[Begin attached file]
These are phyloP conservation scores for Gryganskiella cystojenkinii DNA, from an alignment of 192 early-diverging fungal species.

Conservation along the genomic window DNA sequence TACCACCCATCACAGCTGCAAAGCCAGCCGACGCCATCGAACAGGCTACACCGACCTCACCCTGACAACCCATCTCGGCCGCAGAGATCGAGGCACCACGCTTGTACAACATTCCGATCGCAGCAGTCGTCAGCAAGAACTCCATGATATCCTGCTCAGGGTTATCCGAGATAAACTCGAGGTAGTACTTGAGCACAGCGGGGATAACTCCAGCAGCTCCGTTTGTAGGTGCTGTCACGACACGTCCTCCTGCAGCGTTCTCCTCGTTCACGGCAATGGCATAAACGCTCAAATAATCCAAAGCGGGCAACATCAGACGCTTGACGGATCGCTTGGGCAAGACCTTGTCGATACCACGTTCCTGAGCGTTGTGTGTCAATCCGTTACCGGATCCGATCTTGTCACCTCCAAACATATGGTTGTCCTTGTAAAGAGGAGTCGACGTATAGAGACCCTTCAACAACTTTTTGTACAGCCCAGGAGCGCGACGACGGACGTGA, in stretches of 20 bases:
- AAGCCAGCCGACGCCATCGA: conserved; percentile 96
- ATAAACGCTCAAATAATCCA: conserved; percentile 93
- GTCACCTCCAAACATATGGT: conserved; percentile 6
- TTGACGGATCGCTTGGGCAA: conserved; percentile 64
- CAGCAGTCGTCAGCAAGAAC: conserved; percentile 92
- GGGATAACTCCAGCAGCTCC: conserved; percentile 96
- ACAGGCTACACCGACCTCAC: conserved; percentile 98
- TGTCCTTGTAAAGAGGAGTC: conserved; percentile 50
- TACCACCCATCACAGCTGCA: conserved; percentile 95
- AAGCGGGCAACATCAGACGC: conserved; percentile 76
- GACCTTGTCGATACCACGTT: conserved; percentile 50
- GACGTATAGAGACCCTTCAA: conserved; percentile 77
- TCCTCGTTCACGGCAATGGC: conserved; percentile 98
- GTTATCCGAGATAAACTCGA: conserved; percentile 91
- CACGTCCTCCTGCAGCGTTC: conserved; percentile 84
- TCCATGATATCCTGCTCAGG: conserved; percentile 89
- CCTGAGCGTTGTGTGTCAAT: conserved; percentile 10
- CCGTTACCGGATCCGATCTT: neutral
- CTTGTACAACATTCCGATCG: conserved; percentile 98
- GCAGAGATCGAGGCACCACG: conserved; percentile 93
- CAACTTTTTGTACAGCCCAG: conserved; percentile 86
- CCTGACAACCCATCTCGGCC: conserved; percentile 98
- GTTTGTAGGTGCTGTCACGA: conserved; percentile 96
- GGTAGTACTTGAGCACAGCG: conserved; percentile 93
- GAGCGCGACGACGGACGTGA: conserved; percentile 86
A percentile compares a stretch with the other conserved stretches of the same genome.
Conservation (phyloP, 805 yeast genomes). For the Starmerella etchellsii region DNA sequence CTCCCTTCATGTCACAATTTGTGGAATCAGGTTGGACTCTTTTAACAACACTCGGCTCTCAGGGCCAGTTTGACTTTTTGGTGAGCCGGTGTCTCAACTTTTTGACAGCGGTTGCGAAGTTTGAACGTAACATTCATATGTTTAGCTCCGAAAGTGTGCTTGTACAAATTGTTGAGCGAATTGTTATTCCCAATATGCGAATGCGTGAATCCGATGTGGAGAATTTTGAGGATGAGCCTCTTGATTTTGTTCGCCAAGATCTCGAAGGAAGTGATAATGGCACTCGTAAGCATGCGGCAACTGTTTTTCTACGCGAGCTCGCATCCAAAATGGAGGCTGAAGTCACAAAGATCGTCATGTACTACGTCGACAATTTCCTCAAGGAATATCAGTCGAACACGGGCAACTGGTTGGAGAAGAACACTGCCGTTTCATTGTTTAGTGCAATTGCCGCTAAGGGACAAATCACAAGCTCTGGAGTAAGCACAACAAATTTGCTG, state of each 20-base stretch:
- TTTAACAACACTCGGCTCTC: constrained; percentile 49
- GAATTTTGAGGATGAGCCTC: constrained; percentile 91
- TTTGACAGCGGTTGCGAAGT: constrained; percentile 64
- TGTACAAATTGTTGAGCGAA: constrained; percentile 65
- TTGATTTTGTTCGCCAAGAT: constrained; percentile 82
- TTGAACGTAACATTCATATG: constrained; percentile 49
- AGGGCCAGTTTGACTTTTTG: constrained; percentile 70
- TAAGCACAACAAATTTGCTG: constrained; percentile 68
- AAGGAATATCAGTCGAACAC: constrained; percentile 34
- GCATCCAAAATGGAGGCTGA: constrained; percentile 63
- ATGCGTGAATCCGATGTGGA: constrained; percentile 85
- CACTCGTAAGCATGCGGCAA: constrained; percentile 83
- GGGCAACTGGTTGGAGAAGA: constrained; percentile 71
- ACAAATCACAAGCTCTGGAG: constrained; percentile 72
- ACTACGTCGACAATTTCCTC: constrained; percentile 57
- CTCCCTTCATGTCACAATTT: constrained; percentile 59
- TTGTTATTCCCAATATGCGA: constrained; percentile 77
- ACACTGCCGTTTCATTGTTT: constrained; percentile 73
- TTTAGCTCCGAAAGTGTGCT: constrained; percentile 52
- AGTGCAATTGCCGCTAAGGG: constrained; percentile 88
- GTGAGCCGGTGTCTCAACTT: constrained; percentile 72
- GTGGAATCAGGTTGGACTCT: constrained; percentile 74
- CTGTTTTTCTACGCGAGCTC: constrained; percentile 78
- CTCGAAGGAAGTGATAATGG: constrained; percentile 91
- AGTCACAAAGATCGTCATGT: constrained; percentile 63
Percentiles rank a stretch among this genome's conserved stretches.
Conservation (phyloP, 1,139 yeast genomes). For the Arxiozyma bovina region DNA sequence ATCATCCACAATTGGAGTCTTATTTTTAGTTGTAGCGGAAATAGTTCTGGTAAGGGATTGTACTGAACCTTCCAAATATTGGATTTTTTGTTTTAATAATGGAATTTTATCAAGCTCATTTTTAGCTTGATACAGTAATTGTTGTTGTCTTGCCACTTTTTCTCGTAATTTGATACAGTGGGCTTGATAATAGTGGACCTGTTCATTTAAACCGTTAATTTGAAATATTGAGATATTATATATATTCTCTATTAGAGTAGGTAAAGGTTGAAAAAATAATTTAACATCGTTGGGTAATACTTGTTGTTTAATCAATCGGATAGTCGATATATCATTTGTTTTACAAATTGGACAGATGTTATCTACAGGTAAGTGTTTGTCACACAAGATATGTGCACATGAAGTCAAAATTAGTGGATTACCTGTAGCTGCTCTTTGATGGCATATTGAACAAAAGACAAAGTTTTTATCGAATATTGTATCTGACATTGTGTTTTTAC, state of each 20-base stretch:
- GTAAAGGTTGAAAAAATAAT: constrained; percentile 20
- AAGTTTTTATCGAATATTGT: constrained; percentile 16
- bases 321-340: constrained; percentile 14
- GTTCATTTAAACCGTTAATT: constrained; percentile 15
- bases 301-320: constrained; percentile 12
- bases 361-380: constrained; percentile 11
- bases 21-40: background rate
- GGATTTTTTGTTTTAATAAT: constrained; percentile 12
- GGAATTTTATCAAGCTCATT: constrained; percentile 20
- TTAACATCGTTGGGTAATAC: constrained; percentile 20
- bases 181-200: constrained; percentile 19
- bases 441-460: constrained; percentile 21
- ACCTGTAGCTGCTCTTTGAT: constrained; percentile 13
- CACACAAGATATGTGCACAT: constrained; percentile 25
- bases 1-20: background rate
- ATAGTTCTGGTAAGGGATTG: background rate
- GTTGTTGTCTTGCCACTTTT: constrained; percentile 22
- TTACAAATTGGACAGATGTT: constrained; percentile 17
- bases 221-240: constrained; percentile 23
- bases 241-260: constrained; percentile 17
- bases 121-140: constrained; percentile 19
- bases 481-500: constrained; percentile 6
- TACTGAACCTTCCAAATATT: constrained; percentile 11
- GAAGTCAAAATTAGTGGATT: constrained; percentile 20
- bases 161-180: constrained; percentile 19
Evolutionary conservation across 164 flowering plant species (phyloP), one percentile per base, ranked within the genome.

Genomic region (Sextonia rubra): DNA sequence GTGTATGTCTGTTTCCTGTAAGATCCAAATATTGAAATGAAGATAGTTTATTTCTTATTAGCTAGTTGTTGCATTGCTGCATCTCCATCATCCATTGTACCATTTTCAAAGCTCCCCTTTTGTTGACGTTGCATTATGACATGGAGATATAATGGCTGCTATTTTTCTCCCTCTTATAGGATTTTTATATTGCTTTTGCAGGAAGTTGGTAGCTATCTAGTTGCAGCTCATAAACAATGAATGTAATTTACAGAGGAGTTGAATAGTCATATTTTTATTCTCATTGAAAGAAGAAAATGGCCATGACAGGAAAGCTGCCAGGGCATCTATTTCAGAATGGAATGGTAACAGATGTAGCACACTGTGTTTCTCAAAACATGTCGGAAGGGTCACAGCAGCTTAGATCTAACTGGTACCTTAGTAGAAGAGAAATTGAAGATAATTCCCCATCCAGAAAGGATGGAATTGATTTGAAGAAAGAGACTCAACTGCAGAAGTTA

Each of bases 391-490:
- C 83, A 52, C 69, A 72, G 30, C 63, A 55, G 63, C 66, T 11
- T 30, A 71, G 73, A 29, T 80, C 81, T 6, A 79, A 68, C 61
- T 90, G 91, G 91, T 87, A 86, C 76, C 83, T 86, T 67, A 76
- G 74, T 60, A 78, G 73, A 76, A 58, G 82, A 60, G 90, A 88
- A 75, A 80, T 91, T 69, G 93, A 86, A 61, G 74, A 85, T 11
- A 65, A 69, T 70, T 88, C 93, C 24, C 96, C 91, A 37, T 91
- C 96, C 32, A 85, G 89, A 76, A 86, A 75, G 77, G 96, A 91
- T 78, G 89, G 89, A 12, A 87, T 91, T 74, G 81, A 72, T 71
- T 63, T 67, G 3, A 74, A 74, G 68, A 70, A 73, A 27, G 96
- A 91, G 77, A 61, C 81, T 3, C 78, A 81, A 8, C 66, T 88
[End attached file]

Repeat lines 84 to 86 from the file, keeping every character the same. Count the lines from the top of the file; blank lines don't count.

Each of bases 391-490:
- C 83, A 52, C 69, A 72, G 30, C 63, A 55, G 63, C 66, T 11
- T 30, A 71, G 73, A 29, T 80, C 81, T 6, A 79, A 68, C 61